The toxicology of glycidyl esters and of the MCPD fatty acid esters is dealt with in two chapters reporting work on the two classes of compound separately. Any toxic effects are due to the products after metabolism in the gut.

Free 3-MCPD and glycidol have been shown to be carcinogenic in rats, with demonstrated effects on kidneys and reproductive systems. Glycidol is well characterised due to its use in the chemical industry. 3-MCPD and glycidol were classified by the European Scientific Committee on Food in 2001 as a non-genotoxic threshold carcinogen. Toxicology is dealt with in a detailed way in the last two chapters of the book by researchers

Areas of interest for the future
There is no separate chapter on legislation, either by the US FDA or the European Food Safety Authority (EFSA), and one may assume that legislators are still working through key issues such as the breakdown rate of the esters by gut lipases into free MCPD and glycidol plus arriving at sensible maximum allowable levels in oils and foods containing them. The final chapter in the book, on toxicology, summarises the situation by stating that several important questions remain to be resolved such as the rate of hydrolysis of MCPD esters in humans. Risk assessment can only be done and legislative standards established when analyses become totally reliable and well established in multiple laboratories around the world. Current trading standards, especially for palm oil, are for total glycidyl and MCPD esters to be <2 ppm with <1 ppm for oils destined for infant formulae.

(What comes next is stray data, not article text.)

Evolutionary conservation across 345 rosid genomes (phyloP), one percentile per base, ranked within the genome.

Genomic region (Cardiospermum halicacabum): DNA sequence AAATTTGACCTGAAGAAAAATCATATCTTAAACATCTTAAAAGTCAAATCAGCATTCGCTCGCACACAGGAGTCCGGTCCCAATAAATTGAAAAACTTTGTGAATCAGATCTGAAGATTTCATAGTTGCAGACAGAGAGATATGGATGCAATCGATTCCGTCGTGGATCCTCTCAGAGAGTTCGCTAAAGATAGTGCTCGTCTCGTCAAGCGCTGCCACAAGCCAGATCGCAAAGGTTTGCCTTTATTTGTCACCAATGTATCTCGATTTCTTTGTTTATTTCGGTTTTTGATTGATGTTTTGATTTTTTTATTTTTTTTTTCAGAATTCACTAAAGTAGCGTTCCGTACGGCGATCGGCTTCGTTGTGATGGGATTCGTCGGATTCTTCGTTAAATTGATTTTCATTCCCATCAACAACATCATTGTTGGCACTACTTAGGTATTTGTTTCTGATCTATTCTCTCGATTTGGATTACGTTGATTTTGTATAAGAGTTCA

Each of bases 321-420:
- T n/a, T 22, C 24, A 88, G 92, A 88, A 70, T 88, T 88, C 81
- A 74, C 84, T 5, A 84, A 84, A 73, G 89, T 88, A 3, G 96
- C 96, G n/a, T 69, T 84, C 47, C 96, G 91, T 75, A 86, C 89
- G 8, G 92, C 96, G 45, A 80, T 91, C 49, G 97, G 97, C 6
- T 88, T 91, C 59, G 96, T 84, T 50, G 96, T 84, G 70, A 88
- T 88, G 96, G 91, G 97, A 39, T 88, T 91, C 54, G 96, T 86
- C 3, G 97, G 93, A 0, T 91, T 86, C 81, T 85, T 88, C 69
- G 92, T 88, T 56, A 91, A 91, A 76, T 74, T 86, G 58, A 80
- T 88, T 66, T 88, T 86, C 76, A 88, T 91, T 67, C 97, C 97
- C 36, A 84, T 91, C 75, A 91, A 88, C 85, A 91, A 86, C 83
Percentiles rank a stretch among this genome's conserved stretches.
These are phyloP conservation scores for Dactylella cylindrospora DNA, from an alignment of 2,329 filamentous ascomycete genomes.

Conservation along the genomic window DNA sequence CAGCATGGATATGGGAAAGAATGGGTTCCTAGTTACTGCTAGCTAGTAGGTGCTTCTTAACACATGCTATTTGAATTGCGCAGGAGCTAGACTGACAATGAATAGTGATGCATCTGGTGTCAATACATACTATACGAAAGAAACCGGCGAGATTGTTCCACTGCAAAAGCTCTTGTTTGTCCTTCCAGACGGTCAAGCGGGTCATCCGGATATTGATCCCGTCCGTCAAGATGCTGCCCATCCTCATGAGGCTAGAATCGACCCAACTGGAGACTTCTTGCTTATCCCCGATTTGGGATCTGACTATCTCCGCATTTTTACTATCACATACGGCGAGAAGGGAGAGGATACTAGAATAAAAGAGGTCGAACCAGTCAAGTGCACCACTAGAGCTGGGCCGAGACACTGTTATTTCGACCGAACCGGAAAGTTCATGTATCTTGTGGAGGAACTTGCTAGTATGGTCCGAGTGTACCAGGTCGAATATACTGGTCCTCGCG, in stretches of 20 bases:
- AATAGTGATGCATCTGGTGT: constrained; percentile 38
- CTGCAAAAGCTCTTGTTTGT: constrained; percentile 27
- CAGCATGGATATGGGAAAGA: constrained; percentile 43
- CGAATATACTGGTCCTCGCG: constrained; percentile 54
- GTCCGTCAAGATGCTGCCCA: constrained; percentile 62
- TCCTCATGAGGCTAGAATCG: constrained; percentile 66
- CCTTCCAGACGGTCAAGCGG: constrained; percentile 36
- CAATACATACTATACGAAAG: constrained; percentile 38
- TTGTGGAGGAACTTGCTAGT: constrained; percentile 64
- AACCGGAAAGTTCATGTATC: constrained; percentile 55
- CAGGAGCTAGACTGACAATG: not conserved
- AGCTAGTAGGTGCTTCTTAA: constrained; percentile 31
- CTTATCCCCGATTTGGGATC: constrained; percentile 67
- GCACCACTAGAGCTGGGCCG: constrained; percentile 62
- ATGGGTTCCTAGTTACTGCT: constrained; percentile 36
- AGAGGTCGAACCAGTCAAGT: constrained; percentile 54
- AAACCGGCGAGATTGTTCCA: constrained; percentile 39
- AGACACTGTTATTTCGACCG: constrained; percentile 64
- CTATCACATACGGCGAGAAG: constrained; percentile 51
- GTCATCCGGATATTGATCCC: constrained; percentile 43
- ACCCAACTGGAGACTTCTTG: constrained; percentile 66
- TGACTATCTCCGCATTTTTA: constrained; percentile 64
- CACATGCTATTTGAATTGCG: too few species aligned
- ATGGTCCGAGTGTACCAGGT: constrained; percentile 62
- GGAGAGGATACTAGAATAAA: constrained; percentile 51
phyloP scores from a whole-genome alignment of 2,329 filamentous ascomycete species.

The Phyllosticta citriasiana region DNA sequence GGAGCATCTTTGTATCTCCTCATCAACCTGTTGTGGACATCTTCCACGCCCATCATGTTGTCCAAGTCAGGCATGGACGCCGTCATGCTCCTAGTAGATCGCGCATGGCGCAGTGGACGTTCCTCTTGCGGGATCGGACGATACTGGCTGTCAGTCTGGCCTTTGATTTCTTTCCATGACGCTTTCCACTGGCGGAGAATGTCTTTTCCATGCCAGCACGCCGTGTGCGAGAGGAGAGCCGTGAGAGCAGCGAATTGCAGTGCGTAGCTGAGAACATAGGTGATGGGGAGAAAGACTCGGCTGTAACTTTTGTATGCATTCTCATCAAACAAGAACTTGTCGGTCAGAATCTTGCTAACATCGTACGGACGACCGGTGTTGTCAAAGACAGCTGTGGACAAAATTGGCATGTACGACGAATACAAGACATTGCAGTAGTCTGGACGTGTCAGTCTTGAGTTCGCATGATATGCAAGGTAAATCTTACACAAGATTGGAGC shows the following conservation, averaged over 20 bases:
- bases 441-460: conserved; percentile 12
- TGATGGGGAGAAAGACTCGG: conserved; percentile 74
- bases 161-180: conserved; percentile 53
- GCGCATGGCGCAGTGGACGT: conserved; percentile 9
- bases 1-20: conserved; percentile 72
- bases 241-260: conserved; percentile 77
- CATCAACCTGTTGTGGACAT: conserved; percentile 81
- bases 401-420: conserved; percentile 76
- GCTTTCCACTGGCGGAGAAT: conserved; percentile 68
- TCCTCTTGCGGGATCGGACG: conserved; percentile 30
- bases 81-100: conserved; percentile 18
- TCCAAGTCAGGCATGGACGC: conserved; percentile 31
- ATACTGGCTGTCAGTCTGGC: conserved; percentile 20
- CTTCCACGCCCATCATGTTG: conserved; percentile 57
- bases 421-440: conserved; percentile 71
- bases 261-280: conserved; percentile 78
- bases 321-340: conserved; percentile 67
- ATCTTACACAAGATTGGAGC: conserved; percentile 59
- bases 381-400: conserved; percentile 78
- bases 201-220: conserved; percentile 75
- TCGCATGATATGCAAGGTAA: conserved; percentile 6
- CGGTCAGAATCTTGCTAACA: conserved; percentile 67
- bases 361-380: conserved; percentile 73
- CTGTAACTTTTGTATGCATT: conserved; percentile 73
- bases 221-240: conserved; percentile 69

The book is well presented and laid out with a comprehensive index and extensive references with each chapter, and no errors were detected. It is good value for money and should be a foundation work for anyone in this area. The information in this book is rapidly being updated with other reported material in this vital area for edible oil processors and food manufacturers alike (EFSA, 2013).